I originally posted the article below on September 15, 2007. It is about one of my favorite themes, namely, that PCs are too complicated for the average person. Maybe the iPad and other mobile platforms have taken us closer to a consumer product that just works but industry attitudes and Windows are still a long way from being consumer – friendly. What’s your opinion? Are PCs still too complicated?
Personally, I love tinkering with computers. I sometimes pop open the case and add components. I keep tweaking the settings. I try lots of new software. I try different operating systems. I even write code and create little programs. But most PC users have neither the background nor the curiosity to do such things. For them the computer per se is of no interest. It is a means to accomplish an end. They do not want to be bothered with the details of how the thing works. Over in the sidebar is a statement that I wrote when I started this blog:
Well, what does the average PC user want? Judging from my experience in teaching at SeniorNet and in giving talks at user groups, most people think of the computer as a tool to help achieve some task. They do not care about the details of how the computer does it. When they drive a car, they just want to get to their destination. They do not care about how the fuel system works or what goes on in the transmission. The same thing applies to a computer. Ideally, the computer would be just another appliance like a toaster.
My opinion is that Microsoft and many in the rest of the industry are out of touch with the average PC user. I don’t think they recognize how little the average PC user knows, or wants to know, about how computers work. UAC in Vista is a good example. Microsoft’s advertising agency may tout the productivity of Windows but in fact it is far too complicated and gets in the way of ordinary people. What’s needed is a simplified, slimmed down operating system for the many folks whose computer needs are basic. The model where all PCs have to be a combination entertainment center, business machine, scientific calculator, communications center, and whatever else makes things too complex and insecure. There is a place for such all-purpose machines but there should also be models that do the limited range of things that a very large number of home users are interested in.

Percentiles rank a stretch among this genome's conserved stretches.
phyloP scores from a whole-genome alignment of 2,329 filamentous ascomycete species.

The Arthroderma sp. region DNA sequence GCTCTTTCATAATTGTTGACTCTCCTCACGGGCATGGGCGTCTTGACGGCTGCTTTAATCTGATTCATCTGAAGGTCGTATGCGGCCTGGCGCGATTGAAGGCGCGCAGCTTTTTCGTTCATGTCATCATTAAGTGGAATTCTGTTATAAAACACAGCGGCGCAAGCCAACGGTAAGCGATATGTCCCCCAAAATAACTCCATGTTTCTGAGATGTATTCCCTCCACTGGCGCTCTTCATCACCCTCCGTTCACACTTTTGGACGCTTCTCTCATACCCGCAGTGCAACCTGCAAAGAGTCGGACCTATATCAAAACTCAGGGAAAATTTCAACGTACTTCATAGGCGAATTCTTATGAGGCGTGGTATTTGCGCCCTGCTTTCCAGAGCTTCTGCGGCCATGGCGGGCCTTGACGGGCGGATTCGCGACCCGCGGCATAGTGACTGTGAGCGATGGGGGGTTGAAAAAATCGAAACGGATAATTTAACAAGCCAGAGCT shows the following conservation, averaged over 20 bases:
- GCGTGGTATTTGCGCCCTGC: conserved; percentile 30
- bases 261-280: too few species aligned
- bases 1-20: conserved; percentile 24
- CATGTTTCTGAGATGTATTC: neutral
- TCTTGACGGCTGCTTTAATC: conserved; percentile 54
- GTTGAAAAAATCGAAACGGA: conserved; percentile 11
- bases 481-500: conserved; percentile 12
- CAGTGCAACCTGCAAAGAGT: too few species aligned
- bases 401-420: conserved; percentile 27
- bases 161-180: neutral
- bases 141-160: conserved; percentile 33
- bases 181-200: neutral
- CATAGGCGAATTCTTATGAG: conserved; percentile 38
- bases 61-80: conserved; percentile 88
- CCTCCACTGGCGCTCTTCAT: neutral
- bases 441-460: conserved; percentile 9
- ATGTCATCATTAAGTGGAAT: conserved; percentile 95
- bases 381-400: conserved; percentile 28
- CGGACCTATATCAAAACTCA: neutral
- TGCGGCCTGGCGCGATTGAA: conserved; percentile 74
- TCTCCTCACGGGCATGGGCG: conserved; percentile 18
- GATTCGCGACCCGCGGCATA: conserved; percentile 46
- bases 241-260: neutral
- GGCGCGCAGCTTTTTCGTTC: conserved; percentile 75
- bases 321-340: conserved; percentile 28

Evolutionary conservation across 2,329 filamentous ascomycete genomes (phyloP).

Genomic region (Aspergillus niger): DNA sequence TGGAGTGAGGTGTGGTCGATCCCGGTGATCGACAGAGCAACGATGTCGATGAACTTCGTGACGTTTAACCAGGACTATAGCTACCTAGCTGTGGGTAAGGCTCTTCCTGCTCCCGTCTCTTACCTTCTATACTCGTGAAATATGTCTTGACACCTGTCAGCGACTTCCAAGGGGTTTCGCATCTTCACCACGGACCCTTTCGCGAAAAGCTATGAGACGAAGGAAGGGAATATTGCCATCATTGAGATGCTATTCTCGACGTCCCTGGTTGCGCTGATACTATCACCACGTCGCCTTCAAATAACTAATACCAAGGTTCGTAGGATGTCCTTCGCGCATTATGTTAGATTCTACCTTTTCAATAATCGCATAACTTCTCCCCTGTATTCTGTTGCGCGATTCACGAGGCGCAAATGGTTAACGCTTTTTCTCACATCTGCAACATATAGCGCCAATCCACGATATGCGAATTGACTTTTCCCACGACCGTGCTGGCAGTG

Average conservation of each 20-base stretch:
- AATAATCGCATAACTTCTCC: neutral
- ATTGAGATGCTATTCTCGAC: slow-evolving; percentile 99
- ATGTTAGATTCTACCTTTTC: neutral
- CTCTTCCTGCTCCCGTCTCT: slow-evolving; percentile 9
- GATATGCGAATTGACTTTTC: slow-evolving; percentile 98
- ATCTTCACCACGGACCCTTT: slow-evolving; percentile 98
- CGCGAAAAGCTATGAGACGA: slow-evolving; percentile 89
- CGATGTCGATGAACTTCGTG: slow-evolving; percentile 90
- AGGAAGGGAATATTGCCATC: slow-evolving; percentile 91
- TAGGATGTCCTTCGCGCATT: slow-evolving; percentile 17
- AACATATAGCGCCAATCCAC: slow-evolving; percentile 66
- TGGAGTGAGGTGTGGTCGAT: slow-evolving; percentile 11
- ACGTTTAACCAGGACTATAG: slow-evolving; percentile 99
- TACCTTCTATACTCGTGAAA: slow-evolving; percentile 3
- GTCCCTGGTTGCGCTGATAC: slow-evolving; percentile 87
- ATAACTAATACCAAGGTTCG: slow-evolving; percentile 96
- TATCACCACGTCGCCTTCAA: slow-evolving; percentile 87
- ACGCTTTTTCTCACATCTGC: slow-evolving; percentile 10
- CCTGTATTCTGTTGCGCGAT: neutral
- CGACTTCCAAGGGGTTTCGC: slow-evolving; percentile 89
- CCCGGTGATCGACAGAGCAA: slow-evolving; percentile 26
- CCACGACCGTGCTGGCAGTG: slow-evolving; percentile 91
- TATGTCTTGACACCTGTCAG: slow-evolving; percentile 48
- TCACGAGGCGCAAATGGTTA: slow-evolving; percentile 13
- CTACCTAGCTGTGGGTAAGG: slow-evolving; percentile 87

At the very least, a new approach to security is a must. Security expert Bruce Schneier writes:
To the average home user, security is an intractable problem. Microsoft has made great strides improving the security of their operating system “out of the box,” but there are still a dizzying array of rules, options, and choices that users have to make. How should they configure their anti-virus program? What sort of backup regime should they employ? What are the best settings for their wireless network? And so on and so on and so on.
How is it possible that we in the computer industry have created such a shoddy product? How have we foisted on people a product that is so difficult to use securely, that requires so many add-on products?
It’s even worse than that. We have sold the average computer user a bill of goods. In our race for an ever-increasing market, we have convinced every person that he needs a computer. We have provided application after application — IM, peer-to-peer file sharing, eBay, Facebook — to make computers both useful and enjoyable to the home user. At the same time, we’ve made them so hard to maintain that only a trained sysadmin can do it.
And then we wonder why home users have such problems with their buggy systems, why they can’t seem to do even the simplest administrative tasks, and why their computers aren’t secure. They’re not secure because home users don’t know how to secure them.